Shimano's E6000 STEPS motor has been going strong for a number of years now. The Japanese giant aren't ready to give it a full update yet but they've been tinkering around the edges to better integrate the system and make it easier to use. Here's what's been going on.
New disc rotors and speed sensor
EU rules mean that electric assistance has to cut out at 25km/h, so bikes with a mid motor need a speed sensor on the wheel. Generally this is a magnet on the spokes, and a sensor on the chainstay.
Shimano's new approach is to integrate the magnet into the disc rotor: you can see it poking out of the top of the central section of the spider. It's a very neat solution, and less susceptible to getting knocked out of alignment than a spoke magnet.
There's a new slimline sensor to complement the new rotor; it still attaches to the inside of the chainstay. Obviously this solution is for disc brakes bikes only, and you'll need centerlock-compatible wheels.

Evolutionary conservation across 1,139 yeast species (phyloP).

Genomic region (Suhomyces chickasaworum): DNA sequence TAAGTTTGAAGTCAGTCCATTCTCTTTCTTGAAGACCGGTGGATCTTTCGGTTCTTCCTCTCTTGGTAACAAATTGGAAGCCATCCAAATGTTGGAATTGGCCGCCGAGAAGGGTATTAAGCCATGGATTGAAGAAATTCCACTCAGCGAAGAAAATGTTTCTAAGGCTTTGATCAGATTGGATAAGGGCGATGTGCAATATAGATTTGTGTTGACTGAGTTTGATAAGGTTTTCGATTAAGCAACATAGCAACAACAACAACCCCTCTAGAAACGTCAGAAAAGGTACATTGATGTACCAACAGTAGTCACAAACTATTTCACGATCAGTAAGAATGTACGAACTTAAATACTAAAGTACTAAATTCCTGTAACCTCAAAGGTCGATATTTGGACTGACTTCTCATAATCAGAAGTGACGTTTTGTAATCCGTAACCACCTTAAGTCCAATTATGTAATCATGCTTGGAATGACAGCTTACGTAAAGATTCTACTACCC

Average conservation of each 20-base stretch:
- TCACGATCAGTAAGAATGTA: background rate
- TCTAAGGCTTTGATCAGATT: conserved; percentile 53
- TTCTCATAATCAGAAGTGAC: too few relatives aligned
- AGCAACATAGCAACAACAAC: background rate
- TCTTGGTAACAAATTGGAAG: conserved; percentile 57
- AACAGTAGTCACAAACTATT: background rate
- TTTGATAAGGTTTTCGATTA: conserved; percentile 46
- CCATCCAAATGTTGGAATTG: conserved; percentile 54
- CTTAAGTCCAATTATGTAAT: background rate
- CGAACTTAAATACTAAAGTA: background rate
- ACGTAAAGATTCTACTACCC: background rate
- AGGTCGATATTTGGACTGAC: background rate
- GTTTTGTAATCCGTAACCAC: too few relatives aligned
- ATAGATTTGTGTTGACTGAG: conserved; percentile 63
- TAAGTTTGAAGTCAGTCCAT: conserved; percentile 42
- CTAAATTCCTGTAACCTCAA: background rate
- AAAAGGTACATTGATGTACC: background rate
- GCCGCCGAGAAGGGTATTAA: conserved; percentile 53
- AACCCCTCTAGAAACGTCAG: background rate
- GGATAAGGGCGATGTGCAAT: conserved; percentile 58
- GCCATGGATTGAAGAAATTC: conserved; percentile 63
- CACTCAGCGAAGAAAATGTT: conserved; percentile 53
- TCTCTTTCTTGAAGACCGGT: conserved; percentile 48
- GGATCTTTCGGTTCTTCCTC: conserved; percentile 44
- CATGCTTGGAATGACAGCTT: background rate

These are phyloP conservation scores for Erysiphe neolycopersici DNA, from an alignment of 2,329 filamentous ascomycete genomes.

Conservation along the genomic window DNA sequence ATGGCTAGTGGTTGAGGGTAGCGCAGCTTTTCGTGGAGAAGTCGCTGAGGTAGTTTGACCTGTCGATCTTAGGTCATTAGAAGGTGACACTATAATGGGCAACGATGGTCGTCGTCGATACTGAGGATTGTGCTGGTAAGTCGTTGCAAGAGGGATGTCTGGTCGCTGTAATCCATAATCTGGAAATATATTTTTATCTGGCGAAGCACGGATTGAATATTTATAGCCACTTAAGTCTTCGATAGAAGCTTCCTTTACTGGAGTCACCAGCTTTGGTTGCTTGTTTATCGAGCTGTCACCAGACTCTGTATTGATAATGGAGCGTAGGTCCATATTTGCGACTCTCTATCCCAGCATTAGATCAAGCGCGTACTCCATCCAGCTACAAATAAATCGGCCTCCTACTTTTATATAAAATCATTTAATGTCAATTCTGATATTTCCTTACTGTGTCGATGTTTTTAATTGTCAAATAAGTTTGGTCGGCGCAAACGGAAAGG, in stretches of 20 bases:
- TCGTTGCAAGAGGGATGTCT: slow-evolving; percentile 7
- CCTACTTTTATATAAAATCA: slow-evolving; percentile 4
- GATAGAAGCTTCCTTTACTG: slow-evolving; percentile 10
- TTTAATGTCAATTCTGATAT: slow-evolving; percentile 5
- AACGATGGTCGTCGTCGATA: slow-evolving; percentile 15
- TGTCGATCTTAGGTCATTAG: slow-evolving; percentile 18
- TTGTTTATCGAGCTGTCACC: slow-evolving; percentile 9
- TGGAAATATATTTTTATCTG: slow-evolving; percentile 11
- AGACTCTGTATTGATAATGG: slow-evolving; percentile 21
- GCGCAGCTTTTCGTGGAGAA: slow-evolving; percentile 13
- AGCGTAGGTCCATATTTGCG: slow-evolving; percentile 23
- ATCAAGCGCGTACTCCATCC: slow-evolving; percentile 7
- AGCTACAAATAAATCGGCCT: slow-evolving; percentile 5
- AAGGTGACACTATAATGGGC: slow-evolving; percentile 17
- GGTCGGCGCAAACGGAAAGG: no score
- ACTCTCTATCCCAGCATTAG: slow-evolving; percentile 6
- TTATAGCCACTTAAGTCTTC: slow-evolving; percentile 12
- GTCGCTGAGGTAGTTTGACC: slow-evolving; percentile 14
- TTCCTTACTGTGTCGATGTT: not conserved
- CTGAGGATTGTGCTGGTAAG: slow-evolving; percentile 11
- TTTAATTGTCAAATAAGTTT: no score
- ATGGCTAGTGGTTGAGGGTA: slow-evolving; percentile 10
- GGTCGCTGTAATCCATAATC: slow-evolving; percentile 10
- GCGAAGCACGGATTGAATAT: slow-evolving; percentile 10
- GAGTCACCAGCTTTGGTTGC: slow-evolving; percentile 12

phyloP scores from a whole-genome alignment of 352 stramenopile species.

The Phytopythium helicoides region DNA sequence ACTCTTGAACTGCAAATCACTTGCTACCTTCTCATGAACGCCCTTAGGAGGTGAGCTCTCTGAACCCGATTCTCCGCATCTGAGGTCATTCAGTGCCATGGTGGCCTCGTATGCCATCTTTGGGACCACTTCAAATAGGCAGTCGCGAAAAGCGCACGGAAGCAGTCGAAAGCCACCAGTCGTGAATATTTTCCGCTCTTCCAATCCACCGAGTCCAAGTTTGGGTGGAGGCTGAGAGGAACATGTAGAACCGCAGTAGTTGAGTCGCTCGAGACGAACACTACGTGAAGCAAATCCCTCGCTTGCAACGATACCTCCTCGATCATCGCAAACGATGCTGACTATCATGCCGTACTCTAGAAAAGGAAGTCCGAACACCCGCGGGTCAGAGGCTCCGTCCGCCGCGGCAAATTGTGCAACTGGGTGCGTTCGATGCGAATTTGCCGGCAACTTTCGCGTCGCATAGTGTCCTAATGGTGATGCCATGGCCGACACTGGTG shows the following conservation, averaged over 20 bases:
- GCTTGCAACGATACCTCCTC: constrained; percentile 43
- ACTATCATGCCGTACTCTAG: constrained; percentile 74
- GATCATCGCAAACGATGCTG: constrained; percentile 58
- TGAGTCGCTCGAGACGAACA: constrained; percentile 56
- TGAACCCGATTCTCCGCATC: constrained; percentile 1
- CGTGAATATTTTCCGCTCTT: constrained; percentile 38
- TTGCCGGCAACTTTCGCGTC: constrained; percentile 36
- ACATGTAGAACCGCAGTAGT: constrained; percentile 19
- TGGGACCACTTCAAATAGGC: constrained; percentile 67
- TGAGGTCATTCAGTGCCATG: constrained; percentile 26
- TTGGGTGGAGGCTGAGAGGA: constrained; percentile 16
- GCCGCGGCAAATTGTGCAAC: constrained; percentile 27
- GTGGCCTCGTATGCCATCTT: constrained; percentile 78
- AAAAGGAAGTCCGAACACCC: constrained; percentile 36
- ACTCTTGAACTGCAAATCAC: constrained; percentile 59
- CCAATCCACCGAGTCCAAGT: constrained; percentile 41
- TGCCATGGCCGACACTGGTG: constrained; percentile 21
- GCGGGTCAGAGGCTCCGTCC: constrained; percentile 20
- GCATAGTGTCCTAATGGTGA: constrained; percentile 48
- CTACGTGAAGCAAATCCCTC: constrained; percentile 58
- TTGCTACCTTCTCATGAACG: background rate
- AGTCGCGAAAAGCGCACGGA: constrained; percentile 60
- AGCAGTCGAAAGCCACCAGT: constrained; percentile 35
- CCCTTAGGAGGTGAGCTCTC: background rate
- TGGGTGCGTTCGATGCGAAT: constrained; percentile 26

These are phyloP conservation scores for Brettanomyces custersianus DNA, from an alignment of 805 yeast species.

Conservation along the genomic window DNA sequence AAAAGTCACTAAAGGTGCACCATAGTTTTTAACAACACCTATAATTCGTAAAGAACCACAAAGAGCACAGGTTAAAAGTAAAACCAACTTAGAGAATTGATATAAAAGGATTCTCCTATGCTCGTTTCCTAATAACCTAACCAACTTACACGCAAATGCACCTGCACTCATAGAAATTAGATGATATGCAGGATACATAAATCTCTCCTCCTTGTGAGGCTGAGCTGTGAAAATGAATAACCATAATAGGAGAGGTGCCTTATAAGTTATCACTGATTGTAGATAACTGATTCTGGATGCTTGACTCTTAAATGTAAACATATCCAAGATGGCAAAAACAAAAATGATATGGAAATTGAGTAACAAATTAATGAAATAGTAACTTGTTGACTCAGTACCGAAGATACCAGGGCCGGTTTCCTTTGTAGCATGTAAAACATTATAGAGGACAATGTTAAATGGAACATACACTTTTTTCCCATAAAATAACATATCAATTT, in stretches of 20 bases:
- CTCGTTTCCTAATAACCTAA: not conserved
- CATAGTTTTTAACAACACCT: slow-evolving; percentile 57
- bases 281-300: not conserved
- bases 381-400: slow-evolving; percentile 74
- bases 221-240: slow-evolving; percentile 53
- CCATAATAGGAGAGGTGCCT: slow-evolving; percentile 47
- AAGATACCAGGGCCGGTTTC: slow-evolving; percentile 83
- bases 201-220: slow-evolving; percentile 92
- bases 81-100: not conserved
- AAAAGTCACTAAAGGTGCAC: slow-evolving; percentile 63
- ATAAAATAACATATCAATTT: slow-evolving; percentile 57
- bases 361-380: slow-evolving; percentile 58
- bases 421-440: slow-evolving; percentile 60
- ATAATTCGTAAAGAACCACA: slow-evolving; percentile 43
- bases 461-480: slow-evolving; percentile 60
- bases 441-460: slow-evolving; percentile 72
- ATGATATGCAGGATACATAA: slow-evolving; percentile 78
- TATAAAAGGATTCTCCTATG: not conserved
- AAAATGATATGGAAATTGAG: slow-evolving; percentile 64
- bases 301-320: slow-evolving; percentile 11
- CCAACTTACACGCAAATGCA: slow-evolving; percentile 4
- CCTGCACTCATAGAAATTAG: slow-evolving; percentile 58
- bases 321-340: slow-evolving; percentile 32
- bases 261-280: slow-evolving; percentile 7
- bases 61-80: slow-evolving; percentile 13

New remote unit
Shimano's previous bar-mounted remote unit was reasonably neat but it wasn't the simplest to use, with the small buttons sometimes a bit fiddly to find.
The new unit looks like an improvement: the buttons for up and down (motor power on the left, and Di2 gears if you have them on the right) are much bigger, and angled so that they should fall more easily to hand.
The motor is unchanged in terms of its design and output, but adding lights has been made easier: you can just plug compatible lights directly into the motor and control them from the head unit. The walk assist logic has been modified too: now you can press any button for three seconds to get into walk mode.
The new parts should be available from August this year.